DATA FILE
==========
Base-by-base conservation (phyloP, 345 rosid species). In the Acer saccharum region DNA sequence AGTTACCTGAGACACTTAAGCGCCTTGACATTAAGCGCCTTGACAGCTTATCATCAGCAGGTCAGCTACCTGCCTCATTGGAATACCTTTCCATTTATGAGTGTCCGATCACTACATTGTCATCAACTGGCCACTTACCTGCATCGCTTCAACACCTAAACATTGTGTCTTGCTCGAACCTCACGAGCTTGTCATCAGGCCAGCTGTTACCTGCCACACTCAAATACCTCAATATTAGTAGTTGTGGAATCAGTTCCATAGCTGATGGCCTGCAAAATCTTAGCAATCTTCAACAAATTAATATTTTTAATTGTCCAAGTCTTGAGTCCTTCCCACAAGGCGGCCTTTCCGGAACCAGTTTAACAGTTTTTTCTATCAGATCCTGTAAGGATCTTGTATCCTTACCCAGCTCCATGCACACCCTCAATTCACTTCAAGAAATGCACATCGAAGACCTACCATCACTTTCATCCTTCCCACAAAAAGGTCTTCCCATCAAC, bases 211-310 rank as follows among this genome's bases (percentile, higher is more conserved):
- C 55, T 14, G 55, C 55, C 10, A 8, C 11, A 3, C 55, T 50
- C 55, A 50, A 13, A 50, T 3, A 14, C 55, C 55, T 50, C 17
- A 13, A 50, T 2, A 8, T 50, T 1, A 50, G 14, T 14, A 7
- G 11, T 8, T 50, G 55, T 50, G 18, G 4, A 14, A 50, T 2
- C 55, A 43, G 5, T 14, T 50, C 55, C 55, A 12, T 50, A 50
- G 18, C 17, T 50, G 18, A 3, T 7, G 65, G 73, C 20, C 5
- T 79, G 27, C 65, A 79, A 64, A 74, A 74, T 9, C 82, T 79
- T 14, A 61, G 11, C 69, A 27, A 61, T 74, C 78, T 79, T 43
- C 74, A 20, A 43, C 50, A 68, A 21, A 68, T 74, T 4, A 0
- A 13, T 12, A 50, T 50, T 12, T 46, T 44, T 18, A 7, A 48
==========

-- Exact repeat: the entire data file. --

Base-by-base conservation (phyloP, 345 rosid species). In the Acer saccharum region DNA sequence AGTTACCTGAGACACTTAAGCGCCTTGACATTAAGCGCCTTGACAGCTTATCATCAGCAGGTCAGCTACCTGCCTCATTGGAATACCTTTCCATTTATGAGTGTCCGATCACTACATTGTCATCAACTGGCCACTTACCTGCATCGCTTCAACACCTAAACATTGTGTCTTGCTCGAACCTCACGAGCTTGTCATCAGGCCAGCTGTTACCTGCCACACTCAAATACCTCAATATTAGTAGTTGTGGAATCAGTTCCATAGCTGATGGCCTGCAAAATCTTAGCAATCTTCAACAAATTAATATTTTTAATTGTCCAAGTCTTGAGTCCTTCCCACAAGGCGGCCTTTCCGGAACCAGTTTAACAGTTTTTTCTATCAGATCCTGTAAGGATCTTGTATCCTTACCCAGCTCCATGCACACCCTCAATTCACTTCAAGAAATGCACATCGAAGACCTACCATCACTTTCATCCTTCCCACAAAAAGGTCTTCCCATCAAC, bases 211-310 rank as follows among this genome's bases (percentile, higher is more conserved):
- C 55, T 14, G 55, C 55, C 10, A 8, C 11, A 3, C 55, T 50
- C 55, A 50, A 13, A 50, T 3, A 14, C 55, C 55, T 50, C 17
- A 13, A 50, T 2, A 8, T 50, T 1, A 50, G 14, T 14, A 7
- G 11, T 8, T 50, G 55, T 50, G 18, G 4, A 14, A 50, T 2
- C 55, A 43, G 5, T 14, T 50, C 55, C 55, A 12, T 50, A 50
- G 18, C 17, T 50, G 18, A 3, T 7, G 65, G 73, C 20, C 5
- T 79, G 27, C 65, A 79, A 64, A 74, A 74, T 9, C 82, T 79
- T 14, A 61, G 11, C 69, A 27, A 61, T 74, C 78, T 79, T 43
- C 74, A 20, A 43, C 50, A 68, A 21, A 68, T 74, T 4, A 0
- A 13, T 12, A 50, T 50, T 12, T 46, T 44, T 18, A 7, A 48